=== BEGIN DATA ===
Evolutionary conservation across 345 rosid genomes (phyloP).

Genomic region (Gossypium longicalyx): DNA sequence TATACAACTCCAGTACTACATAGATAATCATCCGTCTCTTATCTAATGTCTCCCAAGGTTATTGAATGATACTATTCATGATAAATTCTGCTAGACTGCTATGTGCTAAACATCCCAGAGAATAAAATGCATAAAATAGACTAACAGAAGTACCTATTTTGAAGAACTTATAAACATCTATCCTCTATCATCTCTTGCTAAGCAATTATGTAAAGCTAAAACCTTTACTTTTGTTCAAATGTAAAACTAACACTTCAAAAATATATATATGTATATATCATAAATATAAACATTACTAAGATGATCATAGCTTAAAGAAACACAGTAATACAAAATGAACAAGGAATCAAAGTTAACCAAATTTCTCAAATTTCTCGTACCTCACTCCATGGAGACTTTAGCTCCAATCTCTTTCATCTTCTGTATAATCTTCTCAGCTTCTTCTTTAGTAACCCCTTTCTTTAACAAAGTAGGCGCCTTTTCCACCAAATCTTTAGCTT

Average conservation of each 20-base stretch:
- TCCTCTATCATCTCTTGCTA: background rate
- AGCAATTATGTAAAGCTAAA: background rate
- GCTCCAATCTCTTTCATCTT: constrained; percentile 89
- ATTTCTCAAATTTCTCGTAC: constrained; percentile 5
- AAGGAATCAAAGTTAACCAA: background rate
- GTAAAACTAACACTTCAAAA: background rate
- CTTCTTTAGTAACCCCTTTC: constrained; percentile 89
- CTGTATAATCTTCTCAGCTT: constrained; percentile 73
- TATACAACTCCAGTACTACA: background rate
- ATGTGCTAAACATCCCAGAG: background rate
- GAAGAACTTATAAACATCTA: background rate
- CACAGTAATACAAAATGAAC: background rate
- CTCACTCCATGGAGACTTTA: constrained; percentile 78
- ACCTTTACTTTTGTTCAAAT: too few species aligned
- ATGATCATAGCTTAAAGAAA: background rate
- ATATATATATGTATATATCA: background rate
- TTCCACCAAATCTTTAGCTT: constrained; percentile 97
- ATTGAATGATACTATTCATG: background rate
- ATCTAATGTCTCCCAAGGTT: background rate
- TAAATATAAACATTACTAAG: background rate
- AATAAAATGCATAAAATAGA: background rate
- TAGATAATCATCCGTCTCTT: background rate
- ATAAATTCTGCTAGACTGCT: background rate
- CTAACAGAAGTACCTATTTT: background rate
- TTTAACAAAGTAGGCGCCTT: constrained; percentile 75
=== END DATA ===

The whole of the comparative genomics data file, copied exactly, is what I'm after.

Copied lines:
Evolutionary conservation across 345 rosid genomes (phyloP).

Genomic region (Gossypium longicalyx): DNA sequence TATACAACTCCAGTACTACATAGATAATCATCCGTCTCTTATCTAATGTCTCCCAAGGTTATTGAATGATACTATTCATGATAAATTCTGCTAGACTGCTATGTGCTAAACATCCCAGAGAATAAAATGCATAAAATAGACTAACAGAAGTACCTATTTTGAAGAACTTATAAACATCTATCCTCTATCATCTCTTGCTAAGCAATTATGTAAAGCTAAAACCTTTACTTTTGTTCAAATGTAAAACTAACACTTCAAAAATATATATATGTATATATCATAAATATAAACATTACTAAGATGATCATAGCTTAAAGAAACACAGTAATACAAAATGAACAAGGAATCAAAGTTAACCAAATTTCTCAAATTTCTCGTACCTCACTCCATGGAGACTTTAGCTCCAATCTCTTTCATCTTCTGTATAATCTTCTCAGCTTCTTCTTTAGTAACCCCTTTCTTTAACAAAGTAGGCGCCTTTTCCACCAAATCTTTAGCTT

Average conservation of each 20-base stretch:
- TCCTCTATCATCTCTTGCTA: background rate
- AGCAATTATGTAAAGCTAAA: background rate
- GCTCCAATCTCTTTCATCTT: constrained; percentile 89
- ATTTCTCAAATTTCTCGTAC: constrained; percentile 5
- AAGGAATCAAAGTTAACCAA: background rate
- GTAAAACTAACACTTCAAAA: background rate
- CTTCTTTAGTAACCCCTTTC: constrained; percentile 89
- CTGTATAATCTTCTCAGCTT: constrained; percentile 73
- TATACAACTCCAGTACTACA: background rate
- ATGTGCTAAACATCCCAGAG: background rate
- GAAGAACTTATAAACATCTA: background rate
- CACAGTAATACAAAATGAAC: background rate
- CTCACTCCATGGAGACTTTA: constrained; percentile 78
- ACCTTTACTTTTGTTCAAAT: too few species aligned
- ATGATCATAGCTTAAAGAAA: background rate
- ATATATATATGTATATATCA: background rate
- TTCCACCAAATCTTTAGCTT: constrained; percentile 97
- ATTGAATGATACTATTCATG: background rate
- ATCTAATGTCTCCCAAGGTT: background rate
- TAAATATAAACATTACTAAG: background rate
- AATAAAATGCATAAAATAGA: background rate
- TAGATAATCATCCGTCTCTT: background rate
- ATAAATTCTGCTAGACTGCT: background rate
- CTAACAGAAGTACCTATTTT: background rate
- TTTAACAAAGTAGGCGCCTT: constrained; percentile 75